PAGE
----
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Why this CEO left the corporate world to help transform the lives of youths

Prior to joining Halogen Foundation Singapore, Ivy Tse never considered a full-time job in the non-profit sector. These days, she finds meaning in creating a brighter future for the younger generation.

Why this CEO left the corporate world to help transform the lives of youths

Ivy Tse, CEO of Halogen Foundation Singapore. (Photo: Alvin Teo)

As a young undergraduate student, 33-year-old Ivy Tse had one goal in mind – to land a job in the corporate world. It was a career dream she never thought to question.

“I was so sure that when I graduated, I wanted to work in the corporate world. What attracted me was the pace and prospect of climbing up the corporate ladder. I was quite ambitious and competitive, and I still am in some ways,” said the current CEO of non-profit organisation Halogen Foundation Singapore.

Tse’s pivot into the non-profit space was one she never saw coming. After completing an internship at Procter & Gamble, one of the biggest multinational corporations in the world, Tse continued on as a full-time staff. Then one day, she was hit with a sudden realisation.

“I was in a meeting, listening to the presentation of a very respected manager on the team. He was a trusted advisor whom even the big bosses would go to for advice. His teammates spoke very highly of him. I thought that maybe if I worked hard, in ten years, I could be like him,” Tse recalled.

“But this dream was interrupted with the thought of, ‘and then what?’ All along, I had this assumption of what I wanted to do, but all it took was a simple thought to question this dream.”

(Photo: Alvin Teo)

Feeling a little lost about her future, Tse reached out to friends for advice, one of whom put her in touch with Martin Tan, the co-founder of Halogen Foundation. The pair met up for coffee and a few weeks later, Tse went down to one of Halogen’s sessions, where Tan was conducting a mass talk with a group of junior college students.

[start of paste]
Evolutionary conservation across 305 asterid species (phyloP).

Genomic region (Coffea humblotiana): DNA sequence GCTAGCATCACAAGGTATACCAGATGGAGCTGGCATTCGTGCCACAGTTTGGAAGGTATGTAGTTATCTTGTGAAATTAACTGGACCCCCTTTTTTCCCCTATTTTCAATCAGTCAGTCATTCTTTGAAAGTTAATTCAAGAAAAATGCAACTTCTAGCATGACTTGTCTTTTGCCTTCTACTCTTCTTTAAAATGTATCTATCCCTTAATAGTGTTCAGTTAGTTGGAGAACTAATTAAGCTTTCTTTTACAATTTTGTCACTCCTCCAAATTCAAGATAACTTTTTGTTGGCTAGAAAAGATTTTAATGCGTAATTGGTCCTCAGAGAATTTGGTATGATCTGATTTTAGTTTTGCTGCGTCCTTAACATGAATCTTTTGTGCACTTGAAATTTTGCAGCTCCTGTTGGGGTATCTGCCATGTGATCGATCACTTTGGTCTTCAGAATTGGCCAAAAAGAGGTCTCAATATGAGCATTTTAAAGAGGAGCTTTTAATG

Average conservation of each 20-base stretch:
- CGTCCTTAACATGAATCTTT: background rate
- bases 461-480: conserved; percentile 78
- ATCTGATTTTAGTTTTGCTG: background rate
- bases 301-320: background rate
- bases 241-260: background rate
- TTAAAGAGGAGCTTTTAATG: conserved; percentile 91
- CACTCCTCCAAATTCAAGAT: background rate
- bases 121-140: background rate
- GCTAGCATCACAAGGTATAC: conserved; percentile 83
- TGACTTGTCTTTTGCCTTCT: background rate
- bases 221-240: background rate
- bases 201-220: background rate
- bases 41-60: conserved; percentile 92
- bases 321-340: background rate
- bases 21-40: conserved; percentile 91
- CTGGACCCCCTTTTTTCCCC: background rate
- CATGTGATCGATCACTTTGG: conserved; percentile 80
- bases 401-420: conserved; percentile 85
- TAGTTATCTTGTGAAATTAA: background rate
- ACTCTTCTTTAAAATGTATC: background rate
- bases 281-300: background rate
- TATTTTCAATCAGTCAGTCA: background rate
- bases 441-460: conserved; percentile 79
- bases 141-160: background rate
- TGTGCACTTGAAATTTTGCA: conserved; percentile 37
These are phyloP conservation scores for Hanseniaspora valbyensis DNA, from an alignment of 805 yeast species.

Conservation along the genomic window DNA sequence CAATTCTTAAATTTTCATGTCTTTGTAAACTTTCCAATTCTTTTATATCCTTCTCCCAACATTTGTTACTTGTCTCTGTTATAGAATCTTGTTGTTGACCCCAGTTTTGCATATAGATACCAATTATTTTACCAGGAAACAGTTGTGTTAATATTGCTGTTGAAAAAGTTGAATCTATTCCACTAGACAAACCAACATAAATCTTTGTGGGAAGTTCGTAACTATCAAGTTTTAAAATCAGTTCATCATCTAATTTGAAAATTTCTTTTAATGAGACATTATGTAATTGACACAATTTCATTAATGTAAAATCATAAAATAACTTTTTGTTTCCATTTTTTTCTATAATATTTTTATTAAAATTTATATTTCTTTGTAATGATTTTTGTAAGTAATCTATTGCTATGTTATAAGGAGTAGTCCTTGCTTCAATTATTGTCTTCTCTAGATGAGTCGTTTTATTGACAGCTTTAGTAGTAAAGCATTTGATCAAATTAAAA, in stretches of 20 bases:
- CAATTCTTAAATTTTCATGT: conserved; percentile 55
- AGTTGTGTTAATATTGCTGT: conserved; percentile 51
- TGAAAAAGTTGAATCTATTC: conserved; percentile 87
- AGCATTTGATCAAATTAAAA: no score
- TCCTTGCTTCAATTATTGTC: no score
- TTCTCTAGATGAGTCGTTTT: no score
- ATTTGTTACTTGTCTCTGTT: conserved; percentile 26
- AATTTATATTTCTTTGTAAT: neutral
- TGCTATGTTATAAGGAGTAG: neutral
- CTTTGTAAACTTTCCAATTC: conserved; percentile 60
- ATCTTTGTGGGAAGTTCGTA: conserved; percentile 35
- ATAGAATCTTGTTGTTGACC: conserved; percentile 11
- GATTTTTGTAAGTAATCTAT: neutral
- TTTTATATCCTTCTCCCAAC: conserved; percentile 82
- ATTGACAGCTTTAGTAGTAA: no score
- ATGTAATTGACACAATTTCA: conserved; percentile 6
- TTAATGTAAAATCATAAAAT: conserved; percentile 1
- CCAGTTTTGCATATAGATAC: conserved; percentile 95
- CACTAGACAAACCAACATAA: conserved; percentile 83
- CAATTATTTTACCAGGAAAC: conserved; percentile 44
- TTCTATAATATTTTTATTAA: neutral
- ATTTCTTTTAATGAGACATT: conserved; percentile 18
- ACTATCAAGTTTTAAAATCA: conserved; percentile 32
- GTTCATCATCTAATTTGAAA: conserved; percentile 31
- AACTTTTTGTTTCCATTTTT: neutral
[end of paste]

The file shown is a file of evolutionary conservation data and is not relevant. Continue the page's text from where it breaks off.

“I still remember this very inspirational moment,” Tse shared. “Martin was sharing his story on why he decided to start Halogen. He revealed that he had two daughters, who were probably two and six years old back then, and he often wondered what kind of world they would grow up in.

“Then he reached out to the students and said that some of them might be his daughters’ teachers in the future. Or their managers or bosses by the time they enter in the working world. Some would be policymakers that will change the nation where they live. That’s why he saw no other reason than to pay forward now. It was a very powerful moment for me and I left very thoughtful about whether I really needed to climb the corporate ladder.”

Despite having been active in community development groups and embarking on volunteer trips in Southeast Asia during her school days, Tse had never considered a job in the non-profit sector. Afraid that she would lose an opportunity, Tse made the decision to leave her corporate job to join Halogen, first starting out as an events executive before eventually taking on the role as CEO of the organisation.